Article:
BRYCE ALFORD'S final jumper appeared off line when he let it fly from behind the three-point arc, and all the UCLA guard could do was helplessly watch the battle for the rebound.
SMU center Yanick Moreira was in position and seemed to time his leap as he went up to touch it. The officials, however, thought he was a bit too quick and called goaltending and awarded Alford the game-winning basket with 13 seconds left - one that's sure to be this NCAA Tournament's most debated.
Alford had no doubt there was interference.
"I had a pretty good look at it because I shot it," Alford said after the 11th-seeded Bruins' 60-59 South Regional victory over sixth-seeded SMU yesterday in Louisville, Ky. "From my angle, I saw Kevon [Looney] and another player going after it, and I was confused because he went up and grabbed it on its way to the rim.
"I don't know if it would have gone in or not, but he definitely grabbed it on the way."
Officials went to the monitor to determine it was a three and were resolute in their call, telling a pool reporter that it wasn't reviewable. SMU coach Larry Brown couldn't believe it.
"We gave the rule number and the article," official Sean Hull said in citing Rule 9.3a 1 and 2. "Under 2 minutes by rule, we have a directive to do that. At the table it was confirmed that it was a three, and we put the ball back in play."
Said Moreira, "I think I hit the rim first. I hit the net or the rim. That's how it kind of goes."
SMU (27-7) still had two shots to win in the final seconds, but Nic Moore, who scored 24 points, missed a three-pointer and then a two-point attempt that sent the Bruins (21-13) into a wild celebration.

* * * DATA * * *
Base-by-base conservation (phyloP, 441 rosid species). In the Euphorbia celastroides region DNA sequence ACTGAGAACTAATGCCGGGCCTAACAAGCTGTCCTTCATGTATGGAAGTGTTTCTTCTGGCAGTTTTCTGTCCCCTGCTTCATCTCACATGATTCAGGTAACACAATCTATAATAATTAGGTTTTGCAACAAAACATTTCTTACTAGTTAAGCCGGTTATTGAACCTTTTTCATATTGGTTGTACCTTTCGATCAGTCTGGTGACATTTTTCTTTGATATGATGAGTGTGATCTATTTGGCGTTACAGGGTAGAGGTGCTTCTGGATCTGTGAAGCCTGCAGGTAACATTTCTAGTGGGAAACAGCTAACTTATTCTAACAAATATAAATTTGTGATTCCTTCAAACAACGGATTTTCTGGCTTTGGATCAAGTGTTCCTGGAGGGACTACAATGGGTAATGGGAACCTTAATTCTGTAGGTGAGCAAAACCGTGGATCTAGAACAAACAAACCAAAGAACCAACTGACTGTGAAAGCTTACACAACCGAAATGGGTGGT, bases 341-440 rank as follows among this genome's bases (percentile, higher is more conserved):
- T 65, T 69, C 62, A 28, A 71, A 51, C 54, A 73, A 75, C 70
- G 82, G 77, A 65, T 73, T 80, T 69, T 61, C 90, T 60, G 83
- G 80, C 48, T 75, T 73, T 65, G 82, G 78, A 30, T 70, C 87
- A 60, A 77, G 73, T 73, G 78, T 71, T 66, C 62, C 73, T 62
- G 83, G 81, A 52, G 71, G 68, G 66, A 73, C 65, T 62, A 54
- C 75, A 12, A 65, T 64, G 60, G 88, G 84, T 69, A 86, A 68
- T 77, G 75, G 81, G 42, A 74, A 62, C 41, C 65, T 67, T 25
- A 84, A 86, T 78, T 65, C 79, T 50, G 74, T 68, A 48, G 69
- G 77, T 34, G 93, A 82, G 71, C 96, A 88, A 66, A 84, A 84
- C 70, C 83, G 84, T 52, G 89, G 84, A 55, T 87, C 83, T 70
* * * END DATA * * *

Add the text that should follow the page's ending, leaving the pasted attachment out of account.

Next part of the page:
"Give UCLA credit,'' said SMU coach Larry Brown. "Steve's son was tremendous, and they did a lot of good things when it really mattered."
In another game at Louisville:
* William Lee scored the last four points for 14th-seeded UAB, and the Blazers upset third-seeded Iowa State, 60-59.
The Blazers (20-15) came in with the youngest team in the NCAA Tournament and with nobody having played in the tournament before. They wound up winning the program's first NCAA game since 2005 and ran over to celebrate in front of the fans of a school that shut its football program down in December.
"For us, it was just huge," UAB junior Robert Brown said. "We come here, not just to play games, but to actually make some noise and to win some games. To be able to do that and win for Birmingham, win for Coach [Jerod] Haase, it's a great feeling."
And it set off a wild celebration in the Blazers' locker room.
The Blazers, who outscored Iowa State (25-9) 9-4 down the stretch, will play UCLA tomorrow.
Haase estimated maybe four or five of the Blazers didn't even realize a month ago that the Conference USA Tournament champion earned an automatic berth, while another had never watched a selection show before Sunday.
"You're a product of your thoughts," Haase said. "Our thoughts have been, when we play well, we think we can compete with anybody, and those thoughts have been expressed to our team, and our team has made the choice to believe in that. I think that's what you saw today."
At Portland, Ore.
* Jakob Poeltl had 18 points and eight rebounds, and fifth-seeded Utah (25-8) held off Stephen F. Austin for a 57-50 victory.
The Utes' stout defense thwarted the usually high-scoring Lumberjacks, who were held well under their season average of 79.5 points.